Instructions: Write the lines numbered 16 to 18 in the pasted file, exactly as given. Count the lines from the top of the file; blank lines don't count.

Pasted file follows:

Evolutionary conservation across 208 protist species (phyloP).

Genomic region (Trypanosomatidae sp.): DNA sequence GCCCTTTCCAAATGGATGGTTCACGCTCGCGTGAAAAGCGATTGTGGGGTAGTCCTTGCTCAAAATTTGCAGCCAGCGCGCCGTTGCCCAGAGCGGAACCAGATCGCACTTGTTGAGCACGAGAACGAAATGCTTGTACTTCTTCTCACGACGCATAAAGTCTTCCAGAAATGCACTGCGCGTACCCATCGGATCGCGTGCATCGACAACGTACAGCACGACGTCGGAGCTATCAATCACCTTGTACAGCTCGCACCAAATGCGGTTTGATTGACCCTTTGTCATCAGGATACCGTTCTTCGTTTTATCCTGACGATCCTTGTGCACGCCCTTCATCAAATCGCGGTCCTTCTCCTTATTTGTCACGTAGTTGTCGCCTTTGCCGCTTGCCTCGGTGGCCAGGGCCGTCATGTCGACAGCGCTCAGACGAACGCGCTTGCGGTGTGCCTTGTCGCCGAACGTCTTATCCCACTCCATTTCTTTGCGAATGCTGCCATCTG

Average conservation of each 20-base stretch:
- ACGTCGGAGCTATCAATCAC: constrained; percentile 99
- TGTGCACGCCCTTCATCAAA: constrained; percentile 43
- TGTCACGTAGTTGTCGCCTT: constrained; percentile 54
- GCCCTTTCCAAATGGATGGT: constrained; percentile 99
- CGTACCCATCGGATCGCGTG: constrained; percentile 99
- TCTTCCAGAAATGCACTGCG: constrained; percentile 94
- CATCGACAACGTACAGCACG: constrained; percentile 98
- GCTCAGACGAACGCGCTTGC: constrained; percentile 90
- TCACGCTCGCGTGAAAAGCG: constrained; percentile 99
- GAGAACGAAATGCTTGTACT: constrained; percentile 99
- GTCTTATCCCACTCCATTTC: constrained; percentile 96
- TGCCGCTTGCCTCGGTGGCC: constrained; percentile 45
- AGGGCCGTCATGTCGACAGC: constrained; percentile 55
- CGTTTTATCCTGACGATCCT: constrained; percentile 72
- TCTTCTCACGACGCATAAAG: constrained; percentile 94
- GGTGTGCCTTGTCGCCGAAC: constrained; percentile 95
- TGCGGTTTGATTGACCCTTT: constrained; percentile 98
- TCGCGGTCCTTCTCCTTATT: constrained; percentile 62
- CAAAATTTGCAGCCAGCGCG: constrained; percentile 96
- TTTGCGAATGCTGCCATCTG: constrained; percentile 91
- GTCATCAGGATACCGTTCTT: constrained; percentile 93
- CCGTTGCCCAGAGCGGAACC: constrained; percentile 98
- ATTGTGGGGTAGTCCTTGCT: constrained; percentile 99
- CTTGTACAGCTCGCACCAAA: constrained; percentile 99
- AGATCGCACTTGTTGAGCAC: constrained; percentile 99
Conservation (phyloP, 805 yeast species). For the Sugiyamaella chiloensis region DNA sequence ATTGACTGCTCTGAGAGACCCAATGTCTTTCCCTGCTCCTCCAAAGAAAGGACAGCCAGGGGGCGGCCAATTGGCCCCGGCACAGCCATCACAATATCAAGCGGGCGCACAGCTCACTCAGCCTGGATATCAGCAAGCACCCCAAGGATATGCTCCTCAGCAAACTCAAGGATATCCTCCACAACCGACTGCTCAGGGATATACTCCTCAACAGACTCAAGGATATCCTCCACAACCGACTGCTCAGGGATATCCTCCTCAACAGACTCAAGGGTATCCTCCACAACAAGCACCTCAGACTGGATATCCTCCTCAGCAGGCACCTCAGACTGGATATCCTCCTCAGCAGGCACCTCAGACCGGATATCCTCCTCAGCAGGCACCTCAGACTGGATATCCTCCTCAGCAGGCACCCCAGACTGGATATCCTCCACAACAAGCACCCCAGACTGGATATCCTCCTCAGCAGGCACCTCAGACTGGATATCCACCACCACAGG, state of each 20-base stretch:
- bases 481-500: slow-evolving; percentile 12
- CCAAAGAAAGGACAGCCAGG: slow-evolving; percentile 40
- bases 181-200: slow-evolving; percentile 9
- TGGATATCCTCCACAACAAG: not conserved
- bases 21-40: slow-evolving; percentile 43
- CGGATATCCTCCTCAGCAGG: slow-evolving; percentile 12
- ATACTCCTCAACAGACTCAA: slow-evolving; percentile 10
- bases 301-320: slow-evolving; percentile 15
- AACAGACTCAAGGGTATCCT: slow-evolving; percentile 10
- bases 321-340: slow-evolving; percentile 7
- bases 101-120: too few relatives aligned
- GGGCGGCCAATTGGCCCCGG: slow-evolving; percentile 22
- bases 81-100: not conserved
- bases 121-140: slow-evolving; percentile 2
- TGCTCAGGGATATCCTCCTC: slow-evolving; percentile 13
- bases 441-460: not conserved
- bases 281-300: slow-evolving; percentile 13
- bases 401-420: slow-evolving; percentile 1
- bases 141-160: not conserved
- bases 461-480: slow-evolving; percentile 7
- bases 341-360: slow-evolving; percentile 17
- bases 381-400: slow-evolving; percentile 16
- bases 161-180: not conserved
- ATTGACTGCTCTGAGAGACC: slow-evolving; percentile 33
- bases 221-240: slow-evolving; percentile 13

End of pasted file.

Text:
- AGGGCCGTCATGTCGACAGC: constrained; percentile 55
- CGTTTTATCCTGACGATCCT: constrained; percentile 72
- TCTTCTCACGACGCATAAAG: constrained; percentile 94